Why Edison's ideas took off and Tesla's didn't

The two famous inventors can teach you valuable lesson about the importance of winning backing for your innovations.

by Jeff Dyer, Nathan Furr and Curtis Lefrandt
Last Updated: 20 Aug 2019

Thomas Edison and Nikola Tesla were very different, but both were considered great inventors. Lacking sophisticated training in mathematics or engineering, Edison instead applied a famous work ethic to produce new ideas through brute trial and error, arguing that invention (or, to use his word, genius) is "one percent inspiration and ninety-nine percent perspiration."

He is credited with inventing the phonograph, the motion picture camera, the alkaline battery, and, most importantly, the electric light bulb and the accompanying distribution system for electric power. 

By contrast, Tesla grew up in Europe and showed early signs of genius. His ability to perform integral calculus in his head led his tutors to think he was cheating. He attended Joanneum Polytechnic in Graz, Austria, one of the world’s best technical institutions. 

After his studies, Tesla briefly worked with Edison early in his career. Although he admired Edison’s work ethic, Tesla had an opinion about Edison’s approach: "His method was inefficient in the extreme... I was almost sorry to witness his doings, knowing that just a little theory and calculation would have saved him 90 percent of the labor. But he had a veritable contempt for book learning and mathematical knowledge, trusting himself entirely to his inventor’s instinct and practical American sense."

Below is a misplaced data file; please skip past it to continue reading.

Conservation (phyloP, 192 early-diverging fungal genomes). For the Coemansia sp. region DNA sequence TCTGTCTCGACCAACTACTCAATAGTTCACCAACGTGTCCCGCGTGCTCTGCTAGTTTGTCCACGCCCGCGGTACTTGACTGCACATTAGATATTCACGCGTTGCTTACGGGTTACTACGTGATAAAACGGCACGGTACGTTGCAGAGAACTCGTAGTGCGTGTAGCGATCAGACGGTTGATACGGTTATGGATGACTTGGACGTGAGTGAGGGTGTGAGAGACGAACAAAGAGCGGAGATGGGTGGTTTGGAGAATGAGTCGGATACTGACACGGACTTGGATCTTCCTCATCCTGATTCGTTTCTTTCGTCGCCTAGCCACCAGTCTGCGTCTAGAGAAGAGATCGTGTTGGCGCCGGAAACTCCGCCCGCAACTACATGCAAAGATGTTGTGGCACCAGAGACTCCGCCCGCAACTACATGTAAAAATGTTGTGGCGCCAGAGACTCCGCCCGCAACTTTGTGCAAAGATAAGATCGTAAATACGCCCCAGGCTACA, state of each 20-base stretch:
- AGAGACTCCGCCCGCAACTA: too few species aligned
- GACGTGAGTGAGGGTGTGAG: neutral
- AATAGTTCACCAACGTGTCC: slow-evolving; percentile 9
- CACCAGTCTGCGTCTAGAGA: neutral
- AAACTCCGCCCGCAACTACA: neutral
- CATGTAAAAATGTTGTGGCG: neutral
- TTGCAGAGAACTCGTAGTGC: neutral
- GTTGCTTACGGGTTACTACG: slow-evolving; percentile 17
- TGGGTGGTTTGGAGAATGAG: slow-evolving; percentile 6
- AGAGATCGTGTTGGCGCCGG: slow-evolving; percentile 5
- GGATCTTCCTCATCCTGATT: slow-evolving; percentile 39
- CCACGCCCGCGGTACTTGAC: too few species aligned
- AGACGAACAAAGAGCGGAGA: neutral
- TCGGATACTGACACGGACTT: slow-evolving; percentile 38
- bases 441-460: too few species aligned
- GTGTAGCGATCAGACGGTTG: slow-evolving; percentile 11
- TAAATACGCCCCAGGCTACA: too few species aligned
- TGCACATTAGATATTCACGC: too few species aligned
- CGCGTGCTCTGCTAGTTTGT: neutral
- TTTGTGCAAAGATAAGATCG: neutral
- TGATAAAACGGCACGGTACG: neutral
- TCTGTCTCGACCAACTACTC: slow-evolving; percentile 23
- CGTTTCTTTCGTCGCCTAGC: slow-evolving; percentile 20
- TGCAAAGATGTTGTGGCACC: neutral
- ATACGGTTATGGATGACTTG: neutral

Tesla’s genius and education led him to develop the foundations for electric induction motors, wireless telegraphy, radios, neon lamps, and remote control. In fact, his inventions in three phase electric power and alternating current eventually enabled the global distribution of electricity as we know it. 

However, although Tesla’s ideas arguably were more brilliant, he was unable to commercialise them. He died virtually penniless in a hotel room in New York. In stark contrast, Edison died wealthy in his New Jersey mansion having won the Congressional Medal of Honor and having his birthday, February 11, designated as National Inventor’s Day. If Tesla’s ideas ultimately had more impact, then why was Edison so much more successful?

A big factor contributing to the differences in Edison’s and Tesla’s success was Edison’s ability to win backers, collaborators, and attention for his ideas — his ability to build and leverage innovation capital to turn his ideas into reality. 

For example, Edison worked purposefully to fashion an image of himself as a hardworking, hands-on inventor (in addition to his constant reference to hard work, he even once reportedly smeared soot on his hands and face before an interview to bolster that reputation). 

He also worked hard to build his social capital with other talented inventors and wealthy families and financiers like J. P. Morgan, the Vanderbilts, and the Rockefellers. Then when Edison developed a commercially viable light bulb, he was able to convince Morgan to advance him $30,000 for the Edison Electric Light Company. 

But his connections with people and actions to get attention for his ideas weren’t accidents; they were practiced habits that the inventor repeated over and over.